K. Srinivasan, J.
1. The shop and the residence of the petitioner were searched by the Customs Preventive staff on 22nd August, 1959. The search of the shop yielded nothing. From the house twenty old gold coins and two radio sets, one of which was a transistor set, were seized. In the view that the gold coins were of foreign origin, as also the radios, action under the Sea Customs Act was taken. The explanation of the petitioner was that these gold coins represented wedding presents received by his wife in 1937 and that some of the coins belonged to his sister as well. He gave some explanation with regard to the radio set which, according to him, had been purchased in 1957. The transistor set, he claimed, had been purchased from an unknown person on the previous day.
2. The explanation was accepted in so far as the gold coins were concerned. The Collector of Central Excise, the adjudicating authority, observed in this regard:
I feel that in the absence of any evidence to substantiate the illicit nature, it would pot be fair or proper to treat them as contraband.
In sharp contradistinction to this view with regard to gold coins, the Collector observed about the radio sets thus--
The transaction with regard to the radios does not appear to be straight. They are therefore liable for confiscation under Section 167(8) of the Sea Customs Act....
The result was that the two raidos were directed to be confiscated, with the petitioner being given an option to pay a redemption penalty of Rs. 100. A personal penalty of Rs. 100 was also imposed on the petitioner under Section 167(8) of the Sea Customs Act as a person concerned in the offence of illegal import.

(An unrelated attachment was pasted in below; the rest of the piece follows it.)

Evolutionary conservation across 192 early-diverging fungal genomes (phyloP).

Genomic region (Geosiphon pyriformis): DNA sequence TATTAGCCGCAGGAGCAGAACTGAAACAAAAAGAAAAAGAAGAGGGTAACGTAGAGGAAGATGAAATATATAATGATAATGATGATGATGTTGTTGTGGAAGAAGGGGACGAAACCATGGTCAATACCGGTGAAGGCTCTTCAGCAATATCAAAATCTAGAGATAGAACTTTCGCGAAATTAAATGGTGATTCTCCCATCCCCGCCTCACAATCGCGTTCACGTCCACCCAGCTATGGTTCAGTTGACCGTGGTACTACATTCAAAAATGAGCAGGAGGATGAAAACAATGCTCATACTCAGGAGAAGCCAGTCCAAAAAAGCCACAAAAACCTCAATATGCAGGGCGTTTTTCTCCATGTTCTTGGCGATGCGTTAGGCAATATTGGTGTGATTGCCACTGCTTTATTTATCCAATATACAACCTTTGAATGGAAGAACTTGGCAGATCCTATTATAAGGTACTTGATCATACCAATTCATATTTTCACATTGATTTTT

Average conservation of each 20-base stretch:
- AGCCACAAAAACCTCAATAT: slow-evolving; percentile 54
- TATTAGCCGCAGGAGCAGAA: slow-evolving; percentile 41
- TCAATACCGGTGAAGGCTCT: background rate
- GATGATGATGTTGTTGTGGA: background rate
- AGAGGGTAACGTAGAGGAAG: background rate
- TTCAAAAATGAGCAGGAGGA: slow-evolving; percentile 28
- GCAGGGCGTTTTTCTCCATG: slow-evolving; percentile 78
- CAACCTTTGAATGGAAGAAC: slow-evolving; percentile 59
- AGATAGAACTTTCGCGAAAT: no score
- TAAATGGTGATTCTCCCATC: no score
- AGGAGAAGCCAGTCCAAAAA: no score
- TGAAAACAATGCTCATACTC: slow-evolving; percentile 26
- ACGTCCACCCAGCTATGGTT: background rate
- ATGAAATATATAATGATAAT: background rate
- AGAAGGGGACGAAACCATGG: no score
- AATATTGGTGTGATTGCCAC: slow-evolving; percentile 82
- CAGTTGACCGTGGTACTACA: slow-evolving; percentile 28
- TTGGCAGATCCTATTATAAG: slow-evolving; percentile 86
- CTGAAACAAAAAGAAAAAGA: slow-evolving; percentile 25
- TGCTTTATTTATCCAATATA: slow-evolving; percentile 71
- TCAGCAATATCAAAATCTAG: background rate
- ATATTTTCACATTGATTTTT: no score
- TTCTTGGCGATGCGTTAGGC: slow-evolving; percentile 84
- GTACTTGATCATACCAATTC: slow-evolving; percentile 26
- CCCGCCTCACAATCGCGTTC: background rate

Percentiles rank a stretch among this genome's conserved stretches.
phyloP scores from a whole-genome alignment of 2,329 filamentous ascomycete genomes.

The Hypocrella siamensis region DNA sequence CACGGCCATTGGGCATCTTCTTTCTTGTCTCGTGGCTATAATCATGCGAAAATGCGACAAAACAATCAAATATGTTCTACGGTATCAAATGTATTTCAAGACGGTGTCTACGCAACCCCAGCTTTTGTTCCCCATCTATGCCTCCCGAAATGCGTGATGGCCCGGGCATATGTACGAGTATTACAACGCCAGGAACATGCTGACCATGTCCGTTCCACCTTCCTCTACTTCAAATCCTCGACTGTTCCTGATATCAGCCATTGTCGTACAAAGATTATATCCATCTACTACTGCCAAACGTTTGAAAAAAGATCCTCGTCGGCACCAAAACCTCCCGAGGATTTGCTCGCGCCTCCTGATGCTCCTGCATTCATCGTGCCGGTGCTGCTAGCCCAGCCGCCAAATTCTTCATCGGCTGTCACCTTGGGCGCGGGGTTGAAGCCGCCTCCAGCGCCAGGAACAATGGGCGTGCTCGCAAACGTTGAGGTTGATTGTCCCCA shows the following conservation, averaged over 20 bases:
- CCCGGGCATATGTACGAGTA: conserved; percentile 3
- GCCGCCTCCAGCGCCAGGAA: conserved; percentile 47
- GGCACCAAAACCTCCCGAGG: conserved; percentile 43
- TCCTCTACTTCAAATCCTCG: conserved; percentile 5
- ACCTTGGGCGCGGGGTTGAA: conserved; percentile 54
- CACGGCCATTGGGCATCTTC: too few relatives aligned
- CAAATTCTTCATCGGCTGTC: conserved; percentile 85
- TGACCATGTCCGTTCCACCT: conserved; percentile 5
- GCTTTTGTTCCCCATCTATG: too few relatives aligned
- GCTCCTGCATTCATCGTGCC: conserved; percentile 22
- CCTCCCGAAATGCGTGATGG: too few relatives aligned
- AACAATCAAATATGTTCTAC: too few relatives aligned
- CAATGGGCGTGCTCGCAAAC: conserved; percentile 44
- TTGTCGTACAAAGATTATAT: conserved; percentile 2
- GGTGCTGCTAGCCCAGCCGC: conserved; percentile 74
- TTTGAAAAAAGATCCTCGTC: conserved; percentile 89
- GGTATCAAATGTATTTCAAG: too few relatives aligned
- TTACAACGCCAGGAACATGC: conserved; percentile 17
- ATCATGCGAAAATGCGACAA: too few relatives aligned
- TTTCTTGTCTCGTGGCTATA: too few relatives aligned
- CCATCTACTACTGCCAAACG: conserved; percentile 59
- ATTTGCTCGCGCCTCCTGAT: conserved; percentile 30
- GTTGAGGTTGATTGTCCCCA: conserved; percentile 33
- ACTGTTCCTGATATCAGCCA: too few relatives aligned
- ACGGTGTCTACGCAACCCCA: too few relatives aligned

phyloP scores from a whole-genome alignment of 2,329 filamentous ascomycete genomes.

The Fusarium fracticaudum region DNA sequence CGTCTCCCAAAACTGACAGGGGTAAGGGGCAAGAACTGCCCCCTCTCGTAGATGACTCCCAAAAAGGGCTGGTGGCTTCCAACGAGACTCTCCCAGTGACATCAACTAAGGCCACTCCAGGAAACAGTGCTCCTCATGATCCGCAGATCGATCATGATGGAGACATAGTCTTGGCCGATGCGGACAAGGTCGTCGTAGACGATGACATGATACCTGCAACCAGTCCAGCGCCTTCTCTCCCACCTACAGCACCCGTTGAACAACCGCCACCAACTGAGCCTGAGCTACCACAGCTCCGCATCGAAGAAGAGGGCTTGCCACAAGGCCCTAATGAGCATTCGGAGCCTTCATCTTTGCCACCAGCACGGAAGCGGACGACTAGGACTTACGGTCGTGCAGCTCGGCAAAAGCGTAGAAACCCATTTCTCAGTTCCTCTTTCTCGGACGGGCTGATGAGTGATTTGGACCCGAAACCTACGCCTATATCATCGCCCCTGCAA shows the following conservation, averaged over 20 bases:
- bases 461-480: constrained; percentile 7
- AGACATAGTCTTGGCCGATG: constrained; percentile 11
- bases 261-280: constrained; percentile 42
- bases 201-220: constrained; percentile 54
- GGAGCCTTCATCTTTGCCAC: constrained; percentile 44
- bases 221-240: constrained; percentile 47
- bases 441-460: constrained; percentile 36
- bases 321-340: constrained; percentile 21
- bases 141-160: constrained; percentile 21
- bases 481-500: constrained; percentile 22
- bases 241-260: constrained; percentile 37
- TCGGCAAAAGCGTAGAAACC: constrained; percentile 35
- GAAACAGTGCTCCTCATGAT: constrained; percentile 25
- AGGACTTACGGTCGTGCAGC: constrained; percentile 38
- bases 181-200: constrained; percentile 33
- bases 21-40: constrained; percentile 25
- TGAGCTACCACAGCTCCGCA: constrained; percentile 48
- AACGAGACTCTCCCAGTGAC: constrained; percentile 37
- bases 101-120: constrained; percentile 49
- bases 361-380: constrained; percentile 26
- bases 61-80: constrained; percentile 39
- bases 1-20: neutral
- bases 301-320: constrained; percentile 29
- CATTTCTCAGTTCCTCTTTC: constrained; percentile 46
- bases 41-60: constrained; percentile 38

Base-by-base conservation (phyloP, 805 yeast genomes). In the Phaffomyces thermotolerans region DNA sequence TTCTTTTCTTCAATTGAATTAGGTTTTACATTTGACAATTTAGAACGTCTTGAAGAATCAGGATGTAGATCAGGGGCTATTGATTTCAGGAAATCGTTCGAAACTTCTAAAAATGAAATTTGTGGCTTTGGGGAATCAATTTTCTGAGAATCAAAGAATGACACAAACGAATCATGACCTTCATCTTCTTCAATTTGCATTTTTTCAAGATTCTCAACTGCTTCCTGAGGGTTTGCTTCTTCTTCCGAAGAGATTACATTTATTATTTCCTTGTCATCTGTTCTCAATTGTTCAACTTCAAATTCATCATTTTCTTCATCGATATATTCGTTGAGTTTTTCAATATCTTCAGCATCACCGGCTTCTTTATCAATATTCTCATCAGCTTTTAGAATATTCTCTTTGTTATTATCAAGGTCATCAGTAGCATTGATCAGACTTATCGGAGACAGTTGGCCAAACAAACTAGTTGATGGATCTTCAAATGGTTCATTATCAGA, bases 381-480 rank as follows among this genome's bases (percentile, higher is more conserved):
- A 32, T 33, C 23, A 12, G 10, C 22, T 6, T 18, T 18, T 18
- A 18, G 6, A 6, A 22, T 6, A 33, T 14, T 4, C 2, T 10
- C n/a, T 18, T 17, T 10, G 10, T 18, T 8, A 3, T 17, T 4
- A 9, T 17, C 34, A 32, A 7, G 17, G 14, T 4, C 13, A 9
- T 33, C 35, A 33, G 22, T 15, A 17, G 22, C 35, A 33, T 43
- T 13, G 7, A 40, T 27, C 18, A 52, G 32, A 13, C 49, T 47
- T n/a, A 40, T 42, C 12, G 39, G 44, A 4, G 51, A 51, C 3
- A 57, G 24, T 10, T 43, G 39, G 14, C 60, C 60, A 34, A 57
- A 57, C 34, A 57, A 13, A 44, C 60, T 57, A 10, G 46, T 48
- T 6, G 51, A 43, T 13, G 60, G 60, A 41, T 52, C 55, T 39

3. It is obvious that the order cannot be supported. The Collector derives jurisdiction to make any order under Section 167(8) of the Sea Customs Act only if he can record a finding on the material that is properly before him that the goods are goods which have been imported into the country in violation of any prohibition or restriction regarding their import. Except for the fact that the Collector felt disinclined to believe the manner in which petitioner claimed to have come into possession of these radios, he has stated nothing in the order to show that there was any material upon which the conclusion can be drawn that these radios had been illegally imported into the country. Merely to say that the transaction with regard to the radios is not straight does not invite the conclusion necessary to invoke the penal provision contained in Section 167(8). On this short ground, namely, that there is no adjudication upon the question vital to acquire jurisdiction to deal with the matter under Section 167(8) the order has to be quashed. There will be no order as to costs.